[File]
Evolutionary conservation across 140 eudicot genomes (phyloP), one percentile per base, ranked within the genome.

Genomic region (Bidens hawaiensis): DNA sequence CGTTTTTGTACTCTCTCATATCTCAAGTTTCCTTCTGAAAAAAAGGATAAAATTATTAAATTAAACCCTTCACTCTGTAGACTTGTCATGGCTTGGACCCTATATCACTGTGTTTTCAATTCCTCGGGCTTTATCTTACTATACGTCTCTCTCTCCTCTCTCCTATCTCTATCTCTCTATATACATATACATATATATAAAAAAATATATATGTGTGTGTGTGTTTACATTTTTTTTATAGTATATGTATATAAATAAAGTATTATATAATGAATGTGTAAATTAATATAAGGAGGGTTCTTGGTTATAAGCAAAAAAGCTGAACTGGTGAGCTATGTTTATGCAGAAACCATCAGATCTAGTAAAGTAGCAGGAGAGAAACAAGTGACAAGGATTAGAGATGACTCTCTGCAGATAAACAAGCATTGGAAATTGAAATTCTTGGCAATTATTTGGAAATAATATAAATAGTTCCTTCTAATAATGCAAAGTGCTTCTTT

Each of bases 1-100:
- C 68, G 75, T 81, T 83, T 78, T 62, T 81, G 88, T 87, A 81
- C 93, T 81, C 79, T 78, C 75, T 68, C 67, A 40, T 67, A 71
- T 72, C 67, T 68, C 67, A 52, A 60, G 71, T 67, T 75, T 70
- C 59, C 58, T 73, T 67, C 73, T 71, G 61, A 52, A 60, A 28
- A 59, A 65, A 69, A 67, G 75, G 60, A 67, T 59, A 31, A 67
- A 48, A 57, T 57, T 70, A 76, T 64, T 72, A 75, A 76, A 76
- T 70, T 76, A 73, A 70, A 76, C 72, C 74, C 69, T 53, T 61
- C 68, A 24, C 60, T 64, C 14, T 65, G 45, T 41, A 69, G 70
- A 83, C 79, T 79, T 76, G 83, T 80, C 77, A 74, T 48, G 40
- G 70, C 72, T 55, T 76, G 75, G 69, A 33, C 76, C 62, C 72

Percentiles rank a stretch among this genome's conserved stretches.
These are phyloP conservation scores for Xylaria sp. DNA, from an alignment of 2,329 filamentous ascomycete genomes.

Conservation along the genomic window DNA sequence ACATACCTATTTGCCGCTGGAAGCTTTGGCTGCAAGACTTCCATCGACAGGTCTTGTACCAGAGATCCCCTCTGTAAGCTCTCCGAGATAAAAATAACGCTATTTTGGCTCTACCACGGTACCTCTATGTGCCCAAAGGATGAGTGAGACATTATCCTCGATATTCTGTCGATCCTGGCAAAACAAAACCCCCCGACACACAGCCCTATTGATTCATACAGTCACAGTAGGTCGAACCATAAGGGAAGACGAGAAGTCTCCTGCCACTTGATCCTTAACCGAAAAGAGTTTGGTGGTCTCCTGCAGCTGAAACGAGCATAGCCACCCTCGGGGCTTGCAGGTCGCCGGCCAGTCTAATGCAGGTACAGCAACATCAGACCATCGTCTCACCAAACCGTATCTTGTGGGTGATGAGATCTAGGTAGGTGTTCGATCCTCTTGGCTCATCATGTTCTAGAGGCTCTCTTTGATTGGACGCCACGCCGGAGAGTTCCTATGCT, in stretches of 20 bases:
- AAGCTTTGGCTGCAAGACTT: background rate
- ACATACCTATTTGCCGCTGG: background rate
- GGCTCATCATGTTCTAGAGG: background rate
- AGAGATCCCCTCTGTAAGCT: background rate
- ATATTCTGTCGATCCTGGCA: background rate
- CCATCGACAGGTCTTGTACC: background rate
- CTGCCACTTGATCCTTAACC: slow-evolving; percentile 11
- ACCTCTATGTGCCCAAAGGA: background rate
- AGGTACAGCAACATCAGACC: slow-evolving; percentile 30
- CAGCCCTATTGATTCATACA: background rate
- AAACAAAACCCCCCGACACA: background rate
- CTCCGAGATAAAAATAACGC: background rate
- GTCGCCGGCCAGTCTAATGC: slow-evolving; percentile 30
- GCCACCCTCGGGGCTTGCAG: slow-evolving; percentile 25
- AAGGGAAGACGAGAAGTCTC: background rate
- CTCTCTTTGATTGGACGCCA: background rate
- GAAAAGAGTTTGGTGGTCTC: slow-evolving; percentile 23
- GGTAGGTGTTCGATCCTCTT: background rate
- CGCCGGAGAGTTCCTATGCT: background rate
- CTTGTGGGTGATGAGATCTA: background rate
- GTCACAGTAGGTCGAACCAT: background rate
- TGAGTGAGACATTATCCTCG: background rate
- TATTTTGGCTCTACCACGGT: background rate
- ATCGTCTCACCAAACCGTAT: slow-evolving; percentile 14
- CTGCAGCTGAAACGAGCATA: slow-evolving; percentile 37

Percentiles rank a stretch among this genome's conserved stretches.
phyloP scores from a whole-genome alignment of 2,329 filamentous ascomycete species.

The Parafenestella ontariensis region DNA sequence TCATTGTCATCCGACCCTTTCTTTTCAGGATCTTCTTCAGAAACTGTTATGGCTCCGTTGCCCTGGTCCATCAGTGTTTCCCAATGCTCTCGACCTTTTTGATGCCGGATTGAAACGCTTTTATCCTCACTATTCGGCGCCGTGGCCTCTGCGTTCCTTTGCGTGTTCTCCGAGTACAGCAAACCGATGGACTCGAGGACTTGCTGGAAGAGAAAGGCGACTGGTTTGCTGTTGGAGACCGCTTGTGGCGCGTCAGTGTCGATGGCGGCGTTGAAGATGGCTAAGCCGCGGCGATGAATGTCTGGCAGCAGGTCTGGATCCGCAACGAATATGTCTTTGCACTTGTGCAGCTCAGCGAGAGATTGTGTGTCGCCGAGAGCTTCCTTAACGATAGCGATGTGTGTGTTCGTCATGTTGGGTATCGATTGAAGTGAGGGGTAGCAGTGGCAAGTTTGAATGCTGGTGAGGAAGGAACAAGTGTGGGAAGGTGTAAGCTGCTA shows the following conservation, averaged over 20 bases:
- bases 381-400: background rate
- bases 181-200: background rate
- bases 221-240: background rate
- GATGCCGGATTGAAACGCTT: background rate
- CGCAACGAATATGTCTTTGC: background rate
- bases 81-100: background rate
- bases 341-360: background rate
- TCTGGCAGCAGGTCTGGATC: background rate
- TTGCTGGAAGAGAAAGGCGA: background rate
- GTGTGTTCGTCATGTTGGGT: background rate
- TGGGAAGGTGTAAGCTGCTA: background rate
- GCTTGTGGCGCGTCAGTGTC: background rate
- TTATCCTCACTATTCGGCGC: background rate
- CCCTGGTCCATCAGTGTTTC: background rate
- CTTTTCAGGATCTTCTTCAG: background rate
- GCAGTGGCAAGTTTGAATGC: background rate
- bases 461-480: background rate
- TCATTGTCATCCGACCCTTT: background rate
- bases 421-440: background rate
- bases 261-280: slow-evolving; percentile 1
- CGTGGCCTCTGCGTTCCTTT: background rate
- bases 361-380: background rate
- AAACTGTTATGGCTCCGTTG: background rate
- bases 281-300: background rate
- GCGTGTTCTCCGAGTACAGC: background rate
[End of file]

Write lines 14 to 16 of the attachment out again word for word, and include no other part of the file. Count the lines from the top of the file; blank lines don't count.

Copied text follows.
Percentiles rank a stretch among this genome's conserved stretches.
These are phyloP conservation scores for Xylaria sp. DNA, from an alignment of 2,329 filamentous ascomycete genomes.

Conservation along the genomic window DNA sequence ACATACCTATTTGCCGCTGGAAGCTTTGGCTGCAAGACTTCCATCGACAGGTCTTGTACCAGAGATCCCCTCTGTAAGCTCTCCGAGATAAAAATAACGCTATTTTGGCTCTACCACGGTACCTCTATGTGCCCAAAGGATGAGTGAGACATTATCCTCGATATTCTGTCGATCCTGGCAAAACAAAACCCCCCGACACACAGCCCTATTGATTCATACAGTCACAGTAGGTCGAACCATAAGGGAAGACGAGAAGTCTCCTGCCACTTGATCCTTAACCGAAAAGAGTTTGGTGGTCTCCTGCAGCTGAAACGAGCATAGCCACCCTCGGGGCTTGCAGGTCGCCGGCCAGTCTAATGCAGGTACAGCAACATCAGACCATCGTCTCACCAAACCGTATCTTGTGGGTGATGAGATCTAGGTAGGTGTTCGATCCTCTTGGCTCATCATGTTCTAGAGGCTCTCTTTGATTGGACGCCACGCCGGAGAGTTCCTATGCT, in stretches of 20 bases: